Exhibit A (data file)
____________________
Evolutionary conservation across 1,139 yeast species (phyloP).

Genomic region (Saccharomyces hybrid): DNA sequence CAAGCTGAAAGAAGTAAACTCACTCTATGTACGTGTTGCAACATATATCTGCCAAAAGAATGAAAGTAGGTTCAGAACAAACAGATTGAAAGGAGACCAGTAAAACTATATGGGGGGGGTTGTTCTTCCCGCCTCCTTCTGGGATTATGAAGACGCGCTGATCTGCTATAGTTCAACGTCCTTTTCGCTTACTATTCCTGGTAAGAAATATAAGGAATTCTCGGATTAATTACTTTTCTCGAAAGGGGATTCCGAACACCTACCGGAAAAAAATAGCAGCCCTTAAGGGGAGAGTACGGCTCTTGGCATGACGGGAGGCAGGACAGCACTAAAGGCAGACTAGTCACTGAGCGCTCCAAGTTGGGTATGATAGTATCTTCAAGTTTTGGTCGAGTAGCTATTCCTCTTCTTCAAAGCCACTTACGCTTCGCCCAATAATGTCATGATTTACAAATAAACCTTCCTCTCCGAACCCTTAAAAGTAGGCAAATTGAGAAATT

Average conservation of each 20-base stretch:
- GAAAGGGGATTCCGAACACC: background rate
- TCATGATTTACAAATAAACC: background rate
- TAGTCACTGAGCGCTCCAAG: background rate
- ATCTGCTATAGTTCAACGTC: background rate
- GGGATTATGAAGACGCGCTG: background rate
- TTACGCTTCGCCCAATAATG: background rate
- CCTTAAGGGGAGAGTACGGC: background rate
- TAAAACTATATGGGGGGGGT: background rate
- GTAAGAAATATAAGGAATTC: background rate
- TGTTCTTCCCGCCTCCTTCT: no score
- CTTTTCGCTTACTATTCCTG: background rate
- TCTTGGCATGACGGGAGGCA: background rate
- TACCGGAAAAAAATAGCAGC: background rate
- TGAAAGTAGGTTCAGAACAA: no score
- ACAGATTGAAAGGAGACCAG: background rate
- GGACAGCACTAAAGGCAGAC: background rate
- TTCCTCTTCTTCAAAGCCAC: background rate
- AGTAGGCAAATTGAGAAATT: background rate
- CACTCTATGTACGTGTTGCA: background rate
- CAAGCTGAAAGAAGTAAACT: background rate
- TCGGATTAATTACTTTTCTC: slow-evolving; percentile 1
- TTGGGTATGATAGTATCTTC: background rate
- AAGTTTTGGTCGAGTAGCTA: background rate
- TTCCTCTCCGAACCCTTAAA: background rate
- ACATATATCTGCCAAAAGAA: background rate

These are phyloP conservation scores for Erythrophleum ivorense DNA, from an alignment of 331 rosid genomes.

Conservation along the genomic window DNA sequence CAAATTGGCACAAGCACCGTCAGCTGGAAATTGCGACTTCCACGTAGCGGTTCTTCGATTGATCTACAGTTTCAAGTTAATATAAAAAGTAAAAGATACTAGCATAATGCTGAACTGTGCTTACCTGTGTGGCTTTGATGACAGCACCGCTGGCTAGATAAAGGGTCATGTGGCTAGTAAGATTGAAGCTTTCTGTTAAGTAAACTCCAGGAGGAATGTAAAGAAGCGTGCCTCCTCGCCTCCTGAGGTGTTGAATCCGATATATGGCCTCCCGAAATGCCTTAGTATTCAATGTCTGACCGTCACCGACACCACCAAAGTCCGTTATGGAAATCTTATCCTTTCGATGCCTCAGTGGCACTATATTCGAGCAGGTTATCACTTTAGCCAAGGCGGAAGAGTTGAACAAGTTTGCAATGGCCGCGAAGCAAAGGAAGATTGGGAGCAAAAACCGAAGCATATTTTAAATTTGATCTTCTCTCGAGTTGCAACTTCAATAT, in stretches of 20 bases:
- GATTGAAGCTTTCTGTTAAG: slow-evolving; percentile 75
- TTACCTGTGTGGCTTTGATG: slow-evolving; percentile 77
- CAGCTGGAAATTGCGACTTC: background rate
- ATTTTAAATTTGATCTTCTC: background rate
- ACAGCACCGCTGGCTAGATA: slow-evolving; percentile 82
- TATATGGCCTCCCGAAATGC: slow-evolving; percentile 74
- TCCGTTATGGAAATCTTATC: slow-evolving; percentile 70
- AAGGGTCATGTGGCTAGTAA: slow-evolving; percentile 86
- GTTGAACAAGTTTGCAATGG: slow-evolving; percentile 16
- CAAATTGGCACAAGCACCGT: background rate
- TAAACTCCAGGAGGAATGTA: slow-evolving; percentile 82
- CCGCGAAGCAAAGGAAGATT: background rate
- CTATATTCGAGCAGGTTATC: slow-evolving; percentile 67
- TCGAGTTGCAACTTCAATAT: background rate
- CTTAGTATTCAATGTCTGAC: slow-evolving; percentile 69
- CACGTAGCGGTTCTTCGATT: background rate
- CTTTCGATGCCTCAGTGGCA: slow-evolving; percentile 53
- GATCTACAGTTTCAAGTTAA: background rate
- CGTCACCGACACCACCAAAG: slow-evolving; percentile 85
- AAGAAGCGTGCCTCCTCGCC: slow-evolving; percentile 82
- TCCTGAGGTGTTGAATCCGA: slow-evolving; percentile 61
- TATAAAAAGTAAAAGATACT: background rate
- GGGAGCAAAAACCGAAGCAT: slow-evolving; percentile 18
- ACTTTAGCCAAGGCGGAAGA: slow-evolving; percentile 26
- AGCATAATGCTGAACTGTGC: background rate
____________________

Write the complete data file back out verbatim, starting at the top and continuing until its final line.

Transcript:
Evolutionary conservation across 1,139 yeast species (phyloP).

Genomic region (Saccharomyces hybrid): DNA sequence CAAGCTGAAAGAAGTAAACTCACTCTATGTACGTGTTGCAACATATATCTGCCAAAAGAATGAAAGTAGGTTCAGAACAAACAGATTGAAAGGAGACCAGTAAAACTATATGGGGGGGGTTGTTCTTCCCGCCTCCTTCTGGGATTATGAAGACGCGCTGATCTGCTATAGTTCAACGTCCTTTTCGCTTACTATTCCTGGTAAGAAATATAAGGAATTCTCGGATTAATTACTTTTCTCGAAAGGGGATTCCGAACACCTACCGGAAAAAAATAGCAGCCCTTAAGGGGAGAGTACGGCTCTTGGCATGACGGGAGGCAGGACAGCACTAAAGGCAGACTAGTCACTGAGCGCTCCAAGTTGGGTATGATAGTATCTTCAAGTTTTGGTCGAGTAGCTATTCCTCTTCTTCAAAGCCACTTACGCTTCGCCCAATAATGTCATGATTTACAAATAAACCTTCCTCTCCGAACCCTTAAAAGTAGGCAAATTGAGAAATT

Average conservation of each 20-base stretch:
- GAAAGGGGATTCCGAACACC: background rate
- TCATGATTTACAAATAAACC: background rate
- TAGTCACTGAGCGCTCCAAG: background rate
- ATCTGCTATAGTTCAACGTC: background rate
- GGGATTATGAAGACGCGCTG: background rate
- TTACGCTTCGCCCAATAATG: background rate
- CCTTAAGGGGAGAGTACGGC: background rate
- TAAAACTATATGGGGGGGGT: background rate
- GTAAGAAATATAAGGAATTC: background rate
- TGTTCTTCCCGCCTCCTTCT: no score
- CTTTTCGCTTACTATTCCTG: background rate
- TCTTGGCATGACGGGAGGCA: background rate
- TACCGGAAAAAAATAGCAGC: background rate
- TGAAAGTAGGTTCAGAACAA: no score
- ACAGATTGAAAGGAGACCAG: background rate
- GGACAGCACTAAAGGCAGAC: background rate
- TTCCTCTTCTTCAAAGCCAC: background rate
- AGTAGGCAAATTGAGAAATT: background rate
- CACTCTATGTACGTGTTGCA: background rate
- CAAGCTGAAAGAAGTAAACT: background rate
- TCGGATTAATTACTTTTCTC: slow-evolving; percentile 1
- TTGGGTATGATAGTATCTTC: background rate
- AAGTTTTGGTCGAGTAGCTA: background rate
- TTCCTCTCCGAACCCTTAAA: background rate
- ACATATATCTGCCAAAAGAA: background rate

These are phyloP conservation scores for Erythrophleum ivorense DNA, from an alignment of 331 rosid genomes.

Conservation along the genomic window DNA sequence CAAATTGGCACAAGCACCGTCAGCTGGAAATTGCGACTTCCACGTAGCGGTTCTTCGATTGATCTACAGTTTCAAGTTAATATAAAAAGTAAAAGATACTAGCATAATGCTGAACTGTGCTTACCTGTGTGGCTTTGATGACAGCACCGCTGGCTAGATAAAGGGTCATGTGGCTAGTAAGATTGAAGCTTTCTGTTAAGTAAACTCCAGGAGGAATGTAAAGAAGCGTGCCTCCTCGCCTCCTGAGGTGTTGAATCCGATATATGGCCTCCCGAAATGCCTTAGTATTCAATGTCTGACCGTCACCGACACCACCAAAGTCCGTTATGGAAATCTTATCCTTTCGATGCCTCAGTGGCACTATATTCGAGCAGGTTATCACTTTAGCCAAGGCGGAAGAGTTGAACAAGTTTGCAATGGCCGCGAAGCAAAGGAAGATTGGGAGCAAAAACCGAAGCATATTTTAAATTTGATCTTCTCTCGAGTTGCAACTTCAATAT, in stretches of 20 bases:
- GATTGAAGCTTTCTGTTAAG: slow-evolving; percentile 75
- TTACCTGTGTGGCTTTGATG: slow-evolving; percentile 77
- CAGCTGGAAATTGCGACTTC: background rate
- ATTTTAAATTTGATCTTCTC: background rate
- ACAGCACCGCTGGCTAGATA: slow-evolving; percentile 82
- TATATGGCCTCCCGAAATGC: slow-evolving; percentile 74
- TCCGTTATGGAAATCTTATC: slow-evolving; percentile 70
- AAGGGTCATGTGGCTAGTAA: slow-evolving; percentile 86
- GTTGAACAAGTTTGCAATGG: slow-evolving; percentile 16
- CAAATTGGCACAAGCACCGT: background rate
- TAAACTCCAGGAGGAATGTA: slow-evolving; percentile 82
- CCGCGAAGCAAAGGAAGATT: background rate
- CTATATTCGAGCAGGTTATC: slow-evolving; percentile 67
- TCGAGTTGCAACTTCAATAT: background rate
- CTTAGTATTCAATGTCTGAC: slow-evolving; percentile 69
- CACGTAGCGGTTCTTCGATT: background rate
- CTTTCGATGCCTCAGTGGCA: slow-evolving; percentile 53
- GATCTACAGTTTCAAGTTAA: background rate
- CGTCACCGACACCACCAAAG: slow-evolving; percentile 85
- AAGAAGCGTGCCTCCTCGCC: slow-evolving; percentile 82
- TCCTGAGGTGTTGAATCCGA: slow-evolving; percentile 61
- TATAAAAAGTAAAAGATACT: background rate
- GGGAGCAAAAACCGAAGCAT: slow-evolving; percentile 18
- ACTTTAGCCAAGGCGGAAGA: slow-evolving; percentile 26
- AGCATAATGCTGAACTGTGC: background rate